Given a string s and a dictionary of strings wordDict, return true if s can be segmented into a space-separated sequence of one or more dictionary words.
Note that the same word in the dictionary may be reused multiple times in the segmentation.
Input: s = "leetcode", wordDict = ["leet","code"]
Explanation: Return true because "leetcode" can be segmented as "leet code".
Input: s = "catsandog", wordDict =["cats","dog","sand","and","cat"]
It is rather straightforward or 'human-like' to brute force this problem. To segment s, we simply check if we can create a joint of words in wordDict to create s. A simple approach would be to check whether for each segment in s there is a match in wordDict. If the segment is a match, it also has to have a connected path of matched segments until the end of s . Example: It is not enough that 'cats' and 'and' (from wordDict) are matches in 'catsandog' if we do not find a match for segment 'og'.
A dynamic programming solution is applicable here as we are creating a new subproblem each time we find a segment matching in s, the subproblem is s minus the matched segment. Our base case being an empty s.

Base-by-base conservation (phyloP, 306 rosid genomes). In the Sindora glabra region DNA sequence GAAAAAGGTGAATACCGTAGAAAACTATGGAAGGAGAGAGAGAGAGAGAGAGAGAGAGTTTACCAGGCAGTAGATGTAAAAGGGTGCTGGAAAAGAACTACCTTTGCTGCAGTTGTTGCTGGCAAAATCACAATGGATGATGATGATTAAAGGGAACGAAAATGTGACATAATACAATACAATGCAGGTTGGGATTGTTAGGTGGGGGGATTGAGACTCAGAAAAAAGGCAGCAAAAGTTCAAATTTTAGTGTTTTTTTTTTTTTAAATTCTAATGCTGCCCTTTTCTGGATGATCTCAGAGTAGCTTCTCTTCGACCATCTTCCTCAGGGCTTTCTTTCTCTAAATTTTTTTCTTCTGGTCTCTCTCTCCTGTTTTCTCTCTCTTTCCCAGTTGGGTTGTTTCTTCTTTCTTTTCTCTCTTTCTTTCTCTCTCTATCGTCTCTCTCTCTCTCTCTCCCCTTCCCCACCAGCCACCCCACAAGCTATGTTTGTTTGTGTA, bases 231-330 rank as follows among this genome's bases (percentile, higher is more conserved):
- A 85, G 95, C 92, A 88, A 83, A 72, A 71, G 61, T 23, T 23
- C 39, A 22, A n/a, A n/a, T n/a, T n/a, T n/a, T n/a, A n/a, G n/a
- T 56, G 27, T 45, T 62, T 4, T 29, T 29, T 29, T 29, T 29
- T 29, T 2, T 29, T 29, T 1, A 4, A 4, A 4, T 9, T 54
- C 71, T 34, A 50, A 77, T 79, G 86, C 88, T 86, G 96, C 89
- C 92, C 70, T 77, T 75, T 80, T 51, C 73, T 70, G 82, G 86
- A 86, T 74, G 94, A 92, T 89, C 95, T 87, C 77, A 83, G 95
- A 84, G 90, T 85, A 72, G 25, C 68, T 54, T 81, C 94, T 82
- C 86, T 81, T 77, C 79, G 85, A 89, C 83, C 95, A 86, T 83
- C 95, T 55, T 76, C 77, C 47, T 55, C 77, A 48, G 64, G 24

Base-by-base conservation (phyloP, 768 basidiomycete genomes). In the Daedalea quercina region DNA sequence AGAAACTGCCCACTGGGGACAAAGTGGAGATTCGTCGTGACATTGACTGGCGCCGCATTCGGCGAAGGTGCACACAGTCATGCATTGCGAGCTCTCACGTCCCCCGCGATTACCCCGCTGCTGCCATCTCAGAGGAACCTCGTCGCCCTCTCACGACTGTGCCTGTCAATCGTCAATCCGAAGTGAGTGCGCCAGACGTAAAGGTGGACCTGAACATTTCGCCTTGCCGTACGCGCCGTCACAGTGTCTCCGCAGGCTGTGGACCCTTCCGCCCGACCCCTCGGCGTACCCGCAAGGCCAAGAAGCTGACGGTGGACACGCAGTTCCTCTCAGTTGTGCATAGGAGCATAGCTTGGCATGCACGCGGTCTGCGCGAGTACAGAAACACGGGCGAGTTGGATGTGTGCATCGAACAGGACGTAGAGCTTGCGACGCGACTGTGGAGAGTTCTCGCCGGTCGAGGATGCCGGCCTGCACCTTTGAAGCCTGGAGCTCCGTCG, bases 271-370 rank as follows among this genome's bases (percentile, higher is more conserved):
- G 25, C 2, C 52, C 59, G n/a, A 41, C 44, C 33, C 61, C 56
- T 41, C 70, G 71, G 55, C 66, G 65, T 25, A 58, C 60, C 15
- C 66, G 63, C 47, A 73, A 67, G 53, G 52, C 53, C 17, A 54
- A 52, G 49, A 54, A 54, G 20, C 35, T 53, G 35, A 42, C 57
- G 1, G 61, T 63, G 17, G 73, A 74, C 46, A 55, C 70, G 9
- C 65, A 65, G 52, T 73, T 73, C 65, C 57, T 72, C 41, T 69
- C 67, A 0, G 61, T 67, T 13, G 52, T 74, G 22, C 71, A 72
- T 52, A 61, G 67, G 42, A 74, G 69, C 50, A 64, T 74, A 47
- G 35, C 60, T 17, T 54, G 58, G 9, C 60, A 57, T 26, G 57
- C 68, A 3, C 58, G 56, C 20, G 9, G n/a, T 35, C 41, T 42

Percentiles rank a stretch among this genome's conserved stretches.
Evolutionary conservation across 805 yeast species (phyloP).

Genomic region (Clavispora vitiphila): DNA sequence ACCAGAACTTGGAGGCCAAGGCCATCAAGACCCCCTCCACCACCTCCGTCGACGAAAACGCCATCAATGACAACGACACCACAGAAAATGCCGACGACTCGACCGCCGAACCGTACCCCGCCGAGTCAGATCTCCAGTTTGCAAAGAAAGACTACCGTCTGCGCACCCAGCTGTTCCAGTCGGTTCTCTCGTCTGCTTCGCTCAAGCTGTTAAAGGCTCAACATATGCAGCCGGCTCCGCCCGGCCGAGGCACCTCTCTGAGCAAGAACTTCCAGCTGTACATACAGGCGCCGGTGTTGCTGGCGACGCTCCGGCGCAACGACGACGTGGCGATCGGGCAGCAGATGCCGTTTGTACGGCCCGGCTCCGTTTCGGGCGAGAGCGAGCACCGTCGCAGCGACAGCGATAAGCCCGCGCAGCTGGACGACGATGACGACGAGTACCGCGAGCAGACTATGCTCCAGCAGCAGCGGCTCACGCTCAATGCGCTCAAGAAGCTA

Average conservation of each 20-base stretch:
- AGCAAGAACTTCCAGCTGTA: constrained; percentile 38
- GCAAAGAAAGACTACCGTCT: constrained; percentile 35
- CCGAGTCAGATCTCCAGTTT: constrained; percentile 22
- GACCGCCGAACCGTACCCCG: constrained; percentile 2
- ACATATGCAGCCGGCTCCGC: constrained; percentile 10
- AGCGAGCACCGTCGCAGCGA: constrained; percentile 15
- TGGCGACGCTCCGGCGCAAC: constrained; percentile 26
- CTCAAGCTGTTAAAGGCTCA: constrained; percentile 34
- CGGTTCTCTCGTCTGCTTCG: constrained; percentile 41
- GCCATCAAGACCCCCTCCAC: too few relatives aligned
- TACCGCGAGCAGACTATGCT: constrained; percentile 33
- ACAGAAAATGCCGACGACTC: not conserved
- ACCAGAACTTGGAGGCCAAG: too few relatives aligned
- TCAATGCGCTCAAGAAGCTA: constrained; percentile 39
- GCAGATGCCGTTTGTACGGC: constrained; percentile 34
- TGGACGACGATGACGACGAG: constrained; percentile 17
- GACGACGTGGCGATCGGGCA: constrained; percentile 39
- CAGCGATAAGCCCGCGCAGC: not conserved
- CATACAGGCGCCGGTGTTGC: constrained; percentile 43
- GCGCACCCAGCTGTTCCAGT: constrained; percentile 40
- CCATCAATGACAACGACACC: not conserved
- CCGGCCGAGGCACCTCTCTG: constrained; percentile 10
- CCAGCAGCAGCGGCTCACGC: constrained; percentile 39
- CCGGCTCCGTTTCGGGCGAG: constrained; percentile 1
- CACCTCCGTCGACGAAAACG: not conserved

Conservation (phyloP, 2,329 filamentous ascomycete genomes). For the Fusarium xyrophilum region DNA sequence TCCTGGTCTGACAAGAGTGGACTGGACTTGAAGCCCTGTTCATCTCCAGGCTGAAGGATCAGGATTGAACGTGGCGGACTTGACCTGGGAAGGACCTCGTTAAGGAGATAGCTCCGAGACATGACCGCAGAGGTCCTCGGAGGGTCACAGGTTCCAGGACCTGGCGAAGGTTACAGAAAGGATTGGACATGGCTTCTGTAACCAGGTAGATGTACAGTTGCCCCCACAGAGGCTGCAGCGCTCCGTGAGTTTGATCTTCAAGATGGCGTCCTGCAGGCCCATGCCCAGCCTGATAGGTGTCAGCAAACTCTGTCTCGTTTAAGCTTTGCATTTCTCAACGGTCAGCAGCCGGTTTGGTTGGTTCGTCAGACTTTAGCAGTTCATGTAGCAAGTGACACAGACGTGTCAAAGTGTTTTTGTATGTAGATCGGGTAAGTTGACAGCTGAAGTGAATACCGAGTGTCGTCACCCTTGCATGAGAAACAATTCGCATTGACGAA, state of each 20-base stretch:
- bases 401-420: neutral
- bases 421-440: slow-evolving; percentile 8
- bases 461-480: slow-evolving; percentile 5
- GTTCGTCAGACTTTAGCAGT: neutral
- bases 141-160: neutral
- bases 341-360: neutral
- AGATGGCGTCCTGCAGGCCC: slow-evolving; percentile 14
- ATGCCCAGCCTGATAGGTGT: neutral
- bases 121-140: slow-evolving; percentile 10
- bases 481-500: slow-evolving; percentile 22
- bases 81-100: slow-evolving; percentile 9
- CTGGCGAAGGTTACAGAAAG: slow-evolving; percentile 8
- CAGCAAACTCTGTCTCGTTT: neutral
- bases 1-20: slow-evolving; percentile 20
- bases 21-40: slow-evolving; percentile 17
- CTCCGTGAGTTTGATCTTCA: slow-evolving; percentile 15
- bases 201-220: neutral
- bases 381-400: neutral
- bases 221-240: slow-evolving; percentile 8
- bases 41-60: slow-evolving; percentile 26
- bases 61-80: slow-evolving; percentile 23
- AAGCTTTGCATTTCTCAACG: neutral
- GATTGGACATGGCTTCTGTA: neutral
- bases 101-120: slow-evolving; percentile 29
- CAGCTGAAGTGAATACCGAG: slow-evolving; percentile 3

I did a recursive approach by starting from the beginning of s. The function then breaks off into all subproblems created by all matchings in s and returns True if one subproblem reaches an empty s, i.e. all parts of s matched. I tried this solution however I got a Time Limit Exceeded. I then chanced upon a clever trick in the leetcode discussions section to save computational time.
For this solution, we create a dp array for all indices of s plus one for the base case. Set all value of the array to False except our base case. Then we iterate from the end of s checking for each element whether it is a match and whether that match is connected to the end by checking dp[i + len(matched_word)]. The advantage of this method is that we save computational time by caching our results.
My initial solution, recursion
class Solution: def wordBreak(self,s, wordDict, i=0): res =  for w in wordDict: if (i+len(w))<=len(s) and (s[i:i+len(w)]==w): if i+len(w) == len(s): return True else: res.append(self.wordBreak(s[i+len(w):],wordDict)) if True in res: return True return False
The bottom-up dp caching solution
class Solution: def wordBreak(self, s: str, wordDict: List[str]) -> bool: dp = [False] * (len(s) + 1) dp[len(s)] = True for i in range(len(s)-1,-1,-1): for w in wordDict: if ((i+len(w))<=len(s)) and (s[i:i+len(w)]==w): dp[i] = dp[i+len(w)] if dp[i]: break return dp
This problem appeared uncomplicated but had an interesting elusiveness that made it different from other dp problems. The solutions remind us to consider computational time beyond just time complexity. Both solutions were
where n is the length of s and m the length of wordDict. Yet, only the caching solution was accepted. Remarkception, still trying to figure out dev.to's mathematical text support, currently using katex.
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